BSP keeps mum on FX activities

Published February 14, 2020, 12:00 AM

by manilabulletin_admin


The Bangko Sentral ng Pilipinas (BSP) prefers not to disclose how and when they are intervening in the foreign exchange (FX) market as this kind of information may spike speculative activities.

The discussion arose after the International Monetary Fund (IMF) – in an annual member-country assessment – recommended full disclosure of the central bank’s FX intervention for better communication and transparency.

In an IMF report, it said: “Publishing FX intervention data could be considered, with appropriate lags and aggregation to guard against market sensitivities… this step may further enhance clarity and transparency of the BSP’s inflation targeting framework, given the occasional use of FX intervention.”

In 2018, when there was high inflation in the country, the BSP has identified FX volatility as one of the factors that aggravated price pressures even further. The erratic FX movements also disanchored inflation expectations at the time. Inflation rate peaked at 6.7 percent in September and October 2018 because of high global oil prices and problems in rice supply.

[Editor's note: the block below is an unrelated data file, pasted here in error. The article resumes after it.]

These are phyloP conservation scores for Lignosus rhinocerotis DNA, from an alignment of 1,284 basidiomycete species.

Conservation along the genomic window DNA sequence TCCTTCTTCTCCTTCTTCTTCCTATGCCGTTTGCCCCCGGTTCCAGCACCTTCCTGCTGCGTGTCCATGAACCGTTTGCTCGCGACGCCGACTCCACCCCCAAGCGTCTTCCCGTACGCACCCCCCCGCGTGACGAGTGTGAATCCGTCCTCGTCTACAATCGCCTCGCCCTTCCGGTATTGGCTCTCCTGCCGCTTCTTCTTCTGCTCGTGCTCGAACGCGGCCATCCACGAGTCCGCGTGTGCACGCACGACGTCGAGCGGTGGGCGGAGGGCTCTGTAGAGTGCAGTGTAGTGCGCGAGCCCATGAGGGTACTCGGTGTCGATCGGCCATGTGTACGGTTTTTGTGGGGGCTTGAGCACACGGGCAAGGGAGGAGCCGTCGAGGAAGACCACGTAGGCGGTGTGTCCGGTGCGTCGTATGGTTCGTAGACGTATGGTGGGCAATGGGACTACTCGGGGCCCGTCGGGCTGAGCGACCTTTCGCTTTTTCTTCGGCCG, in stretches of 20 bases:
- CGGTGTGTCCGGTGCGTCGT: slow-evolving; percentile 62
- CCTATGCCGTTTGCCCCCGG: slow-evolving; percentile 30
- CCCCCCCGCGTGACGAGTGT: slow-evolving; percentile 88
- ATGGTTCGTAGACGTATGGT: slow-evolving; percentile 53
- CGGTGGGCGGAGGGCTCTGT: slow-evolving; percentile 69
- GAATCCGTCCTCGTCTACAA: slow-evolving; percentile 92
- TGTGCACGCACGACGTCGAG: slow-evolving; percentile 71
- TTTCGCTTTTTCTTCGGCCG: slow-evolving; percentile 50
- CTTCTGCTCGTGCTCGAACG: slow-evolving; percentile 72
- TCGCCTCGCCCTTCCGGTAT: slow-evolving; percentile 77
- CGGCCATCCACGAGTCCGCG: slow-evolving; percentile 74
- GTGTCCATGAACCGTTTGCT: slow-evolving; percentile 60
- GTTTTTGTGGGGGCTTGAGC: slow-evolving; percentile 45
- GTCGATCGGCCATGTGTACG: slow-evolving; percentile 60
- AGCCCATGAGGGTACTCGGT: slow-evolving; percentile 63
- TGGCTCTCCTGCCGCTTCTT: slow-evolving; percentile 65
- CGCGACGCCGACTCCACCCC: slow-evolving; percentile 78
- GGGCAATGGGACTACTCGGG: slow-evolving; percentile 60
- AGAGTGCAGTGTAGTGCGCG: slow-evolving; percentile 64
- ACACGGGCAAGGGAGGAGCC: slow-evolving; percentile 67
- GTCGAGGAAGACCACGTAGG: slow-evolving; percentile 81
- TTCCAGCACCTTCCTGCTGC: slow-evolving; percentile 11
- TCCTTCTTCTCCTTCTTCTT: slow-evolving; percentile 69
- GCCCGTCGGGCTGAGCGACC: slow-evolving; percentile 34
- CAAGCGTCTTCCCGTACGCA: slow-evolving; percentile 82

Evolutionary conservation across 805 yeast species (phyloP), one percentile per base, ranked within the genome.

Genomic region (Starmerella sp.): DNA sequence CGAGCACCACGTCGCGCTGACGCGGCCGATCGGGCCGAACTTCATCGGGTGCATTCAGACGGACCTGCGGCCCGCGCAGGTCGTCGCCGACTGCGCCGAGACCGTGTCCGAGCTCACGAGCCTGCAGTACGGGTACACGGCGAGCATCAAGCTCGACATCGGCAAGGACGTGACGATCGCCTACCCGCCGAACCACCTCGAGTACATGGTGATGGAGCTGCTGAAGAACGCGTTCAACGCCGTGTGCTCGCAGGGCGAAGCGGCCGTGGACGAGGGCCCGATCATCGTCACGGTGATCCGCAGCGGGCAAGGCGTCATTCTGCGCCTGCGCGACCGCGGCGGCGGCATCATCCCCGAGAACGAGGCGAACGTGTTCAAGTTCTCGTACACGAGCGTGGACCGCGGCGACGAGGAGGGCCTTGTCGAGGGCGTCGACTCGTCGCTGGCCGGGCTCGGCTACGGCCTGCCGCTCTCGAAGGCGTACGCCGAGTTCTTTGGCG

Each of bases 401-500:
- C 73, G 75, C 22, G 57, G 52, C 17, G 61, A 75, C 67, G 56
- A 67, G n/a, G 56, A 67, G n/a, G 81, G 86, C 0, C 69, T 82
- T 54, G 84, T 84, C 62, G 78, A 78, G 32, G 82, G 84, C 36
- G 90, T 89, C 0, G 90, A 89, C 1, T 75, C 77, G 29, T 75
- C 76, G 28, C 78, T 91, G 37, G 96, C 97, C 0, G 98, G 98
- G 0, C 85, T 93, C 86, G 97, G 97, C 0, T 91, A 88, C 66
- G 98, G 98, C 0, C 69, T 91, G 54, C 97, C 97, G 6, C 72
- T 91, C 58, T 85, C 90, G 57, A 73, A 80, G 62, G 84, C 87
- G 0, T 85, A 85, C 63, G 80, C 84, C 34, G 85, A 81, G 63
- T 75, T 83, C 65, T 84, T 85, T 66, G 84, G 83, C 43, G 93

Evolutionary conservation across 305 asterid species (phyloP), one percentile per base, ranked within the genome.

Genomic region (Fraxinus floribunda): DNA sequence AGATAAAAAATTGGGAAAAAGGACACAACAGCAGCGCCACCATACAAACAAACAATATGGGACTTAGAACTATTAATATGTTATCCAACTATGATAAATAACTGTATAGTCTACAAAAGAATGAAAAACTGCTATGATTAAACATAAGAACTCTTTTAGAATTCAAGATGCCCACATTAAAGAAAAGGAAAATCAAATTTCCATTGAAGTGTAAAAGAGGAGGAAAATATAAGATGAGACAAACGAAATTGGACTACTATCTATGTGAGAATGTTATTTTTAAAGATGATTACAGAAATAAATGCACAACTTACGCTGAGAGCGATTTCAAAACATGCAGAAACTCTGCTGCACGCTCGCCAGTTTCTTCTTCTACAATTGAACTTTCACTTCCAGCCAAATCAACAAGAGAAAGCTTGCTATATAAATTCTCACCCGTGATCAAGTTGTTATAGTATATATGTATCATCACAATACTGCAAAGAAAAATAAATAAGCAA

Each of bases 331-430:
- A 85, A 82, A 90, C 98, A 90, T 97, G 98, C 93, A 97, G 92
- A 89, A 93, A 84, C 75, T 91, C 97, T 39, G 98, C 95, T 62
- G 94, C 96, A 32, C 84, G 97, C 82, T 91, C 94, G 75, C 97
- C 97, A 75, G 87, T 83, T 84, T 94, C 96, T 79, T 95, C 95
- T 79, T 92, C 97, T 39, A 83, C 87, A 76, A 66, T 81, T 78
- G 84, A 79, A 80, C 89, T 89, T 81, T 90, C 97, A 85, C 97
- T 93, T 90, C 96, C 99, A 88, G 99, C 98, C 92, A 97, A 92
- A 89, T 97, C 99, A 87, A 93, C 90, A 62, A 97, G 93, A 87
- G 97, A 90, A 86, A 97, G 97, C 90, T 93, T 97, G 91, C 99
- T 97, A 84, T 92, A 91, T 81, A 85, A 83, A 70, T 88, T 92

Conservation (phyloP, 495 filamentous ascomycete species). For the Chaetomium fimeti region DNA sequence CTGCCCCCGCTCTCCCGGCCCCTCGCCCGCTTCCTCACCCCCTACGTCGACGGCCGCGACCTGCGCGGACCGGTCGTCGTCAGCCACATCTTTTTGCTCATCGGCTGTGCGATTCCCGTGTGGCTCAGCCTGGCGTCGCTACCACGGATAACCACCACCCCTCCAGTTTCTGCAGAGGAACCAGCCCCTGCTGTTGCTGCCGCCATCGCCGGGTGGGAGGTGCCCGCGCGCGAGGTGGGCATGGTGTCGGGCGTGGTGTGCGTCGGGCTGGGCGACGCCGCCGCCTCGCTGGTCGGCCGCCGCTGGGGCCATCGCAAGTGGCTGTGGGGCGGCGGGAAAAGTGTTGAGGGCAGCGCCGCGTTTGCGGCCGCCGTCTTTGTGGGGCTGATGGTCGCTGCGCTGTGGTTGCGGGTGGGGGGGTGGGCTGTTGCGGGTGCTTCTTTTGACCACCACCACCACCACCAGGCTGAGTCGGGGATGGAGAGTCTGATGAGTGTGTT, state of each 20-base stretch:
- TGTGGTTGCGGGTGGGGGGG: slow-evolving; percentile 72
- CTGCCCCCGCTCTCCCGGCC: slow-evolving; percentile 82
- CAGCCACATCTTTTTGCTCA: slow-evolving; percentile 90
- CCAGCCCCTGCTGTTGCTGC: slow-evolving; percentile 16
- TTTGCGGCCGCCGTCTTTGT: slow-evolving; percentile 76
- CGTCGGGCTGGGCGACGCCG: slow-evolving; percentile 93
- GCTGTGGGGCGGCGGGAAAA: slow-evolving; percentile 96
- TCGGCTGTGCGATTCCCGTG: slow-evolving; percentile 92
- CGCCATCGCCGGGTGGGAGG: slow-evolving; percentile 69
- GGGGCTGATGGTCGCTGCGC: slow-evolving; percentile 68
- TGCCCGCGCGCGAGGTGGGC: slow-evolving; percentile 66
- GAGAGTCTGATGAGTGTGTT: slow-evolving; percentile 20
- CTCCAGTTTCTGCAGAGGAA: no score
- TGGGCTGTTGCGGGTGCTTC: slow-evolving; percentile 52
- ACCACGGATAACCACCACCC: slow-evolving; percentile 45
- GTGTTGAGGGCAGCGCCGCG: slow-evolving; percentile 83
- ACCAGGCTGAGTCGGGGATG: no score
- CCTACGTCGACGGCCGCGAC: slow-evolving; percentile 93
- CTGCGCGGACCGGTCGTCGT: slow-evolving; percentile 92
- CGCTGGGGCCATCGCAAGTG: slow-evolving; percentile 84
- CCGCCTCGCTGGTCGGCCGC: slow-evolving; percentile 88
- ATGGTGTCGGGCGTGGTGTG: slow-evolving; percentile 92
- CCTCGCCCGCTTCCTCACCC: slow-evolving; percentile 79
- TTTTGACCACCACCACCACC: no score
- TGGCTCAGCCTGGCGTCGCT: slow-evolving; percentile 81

The IMF has noted that as far as the BSP is concerned, and the multilateral agency agreed, the exchange rate is a significant buffer and shock absorber amid volatile capital flows. But it could perhaps serve the market better if traders know for sure if the BSP is actively smoothening out the FX or spot market.

“The exchange rate should remain a primary shock absorber,” said the IMF. It said the BSP have “generally let the exchange rate move freely in line with market forces (and) this policy has served the Philippines well and should be continued, and FX intervention should continue to be limited to avoiding disorderly market conditions.

As for the BSP, on publishing the FX intervention data, the report said the BSP “were of the view that the market already had a good understanding about the BSP’s FX intervention activities from publicly available data. Further disclosure of FX intervention data was likely to encourage speculation, with little tangible benefit.”

Some central monetary authorities, including the European Central Bank, have announced intentions to improving how they communicate their FX intervention and will start releasing this information on a quarterly basis this year for more transparency.

The Bank of Korea has also started to disclose its FX intervention activities.

The BSP currently follows a market-oriented FX rate policy which limits intervention since the “role of BSP is principally to ensure orderly conditions in the market.” It will only intervene to smoothen excessive currency volatility.

In 2018, the BSP reactivated the Currency Rate Risk Protection Program to temper demand pressures in the FX spot market as it breached the ₱54:$1 level, which was the weakest level for the peso in the last 13 years.